Canadian consumers are abandoning their shopping carts, delaying purchases and leaving stores, public transit stops and restaurants in significant numbers according to a Maritz Research survey on customer waiting times.
Fully 86% of survey participants admitted to walking out of a store after being frustrated about having waited too long for service.
Wait times are critical
The research showed that customer expectations and opinions on wait times were strongly influenced by the retailer's attitude toward client care. The poll also identified a 'ripple effect' of unsatisfied consumers, impacting not only their future spending but also additional losses of sales through negative word-of-mouth.
The survey of over 1,300 Canadians aged 18-64 from Atlantic Canada, Quebec, Ontario, Manitoba, Saskatchewan, Alberta and British Columbia, found that most customers will walk out of a store due to long wait times.
Impact on retail formats
Different types of store experience varying levels of customer walk-outs, perhaps because some types of location are naturally expected to provide faster service than others:
- Department stores: 78%;
- Public transit: 64%;
- Quick service restaurants: 58%;
- Convenience stores: 54%;
- Banking institutions: 54%;
- Medical institutions: 50%;
- Grocery stores: 40%.
Affecting loyalty too
With today's slowing economy, Maritz argues that retailers can't afford to under-estimate the influence of the in-store experience on their bottom line. There is a strong relationship between the frustration experienced during long wait times, the likelihood of the customer leaving the store, and the chance that the customer will not return to make their intended purchase (or indeed ever return again for future purchases).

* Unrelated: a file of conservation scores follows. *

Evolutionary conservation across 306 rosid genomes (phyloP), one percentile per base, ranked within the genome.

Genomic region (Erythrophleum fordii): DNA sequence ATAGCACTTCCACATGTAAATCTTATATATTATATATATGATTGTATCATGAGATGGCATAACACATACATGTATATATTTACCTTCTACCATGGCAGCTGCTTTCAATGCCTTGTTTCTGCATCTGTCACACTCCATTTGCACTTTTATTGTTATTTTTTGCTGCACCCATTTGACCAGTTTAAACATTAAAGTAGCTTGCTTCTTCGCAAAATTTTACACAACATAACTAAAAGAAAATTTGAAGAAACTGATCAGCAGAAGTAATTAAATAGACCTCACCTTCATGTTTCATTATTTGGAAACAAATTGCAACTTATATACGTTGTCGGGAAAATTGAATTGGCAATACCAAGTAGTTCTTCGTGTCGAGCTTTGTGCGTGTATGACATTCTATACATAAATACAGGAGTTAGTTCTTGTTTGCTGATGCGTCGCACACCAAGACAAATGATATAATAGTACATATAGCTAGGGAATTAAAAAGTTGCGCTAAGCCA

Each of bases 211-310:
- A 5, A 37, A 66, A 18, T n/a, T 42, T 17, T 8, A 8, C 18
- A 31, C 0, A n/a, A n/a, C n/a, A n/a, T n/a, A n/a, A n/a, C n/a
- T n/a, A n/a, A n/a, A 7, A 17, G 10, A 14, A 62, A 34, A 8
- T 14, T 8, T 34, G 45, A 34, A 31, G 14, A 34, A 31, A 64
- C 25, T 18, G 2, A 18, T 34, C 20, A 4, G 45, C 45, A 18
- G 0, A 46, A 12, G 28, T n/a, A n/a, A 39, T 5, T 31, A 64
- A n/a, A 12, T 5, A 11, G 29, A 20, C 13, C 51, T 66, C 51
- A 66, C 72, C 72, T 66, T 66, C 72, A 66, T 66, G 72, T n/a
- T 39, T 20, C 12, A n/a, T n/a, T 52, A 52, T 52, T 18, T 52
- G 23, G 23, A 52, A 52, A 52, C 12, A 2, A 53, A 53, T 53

"Competition for most retailers is plentiful. Customers who are leaving stores due to long wait time have other options," said Rob Daniel, president for Maritz Research in Canada. "Enhancing the customer experience is the best way for most retailers to set themselves apart and retain customers."
Even in grocery stores, where consumers are investing a significant amount of time in selecting products, 40% admitted to leaving without making a purchase. Survey participants indicated that eight minutes is a reasonable wait time in grocery stores, and that after 15 minutes they would consider leaving.
But news travels quickly, and bad news travels more quickly than ever before. Nearly 70% of the consumers surveyed said they had told others about their negative experiences, and 50% noted that they had (at some point) posted details a negative experience online.
At a time when most shopping research takes place online, and when most people are engaged in social networks to share and collect ideas, retailers are at risk of losing customers before they even set foot in a store, Maritz warned.
How to improve
Customers responded in high volumes to customer service actions that would increase the time they were willing to wait. For example, 82% said would increase their wait time if they felt that compassion or apologies were offered for the wait, and 67% said they would wait longer if they were regularly updated on their queuing status.
In some cases all that is required is a friendly employee, with 74% of those polled agreeing that they would increase their wait time if they were simply greeted with a smile. The poll's results suggest that businesses that introduce extended customer service tactics (such as offering refreshments, music, or even reading materials) may encourage customers to stay long enough to complete their purchase.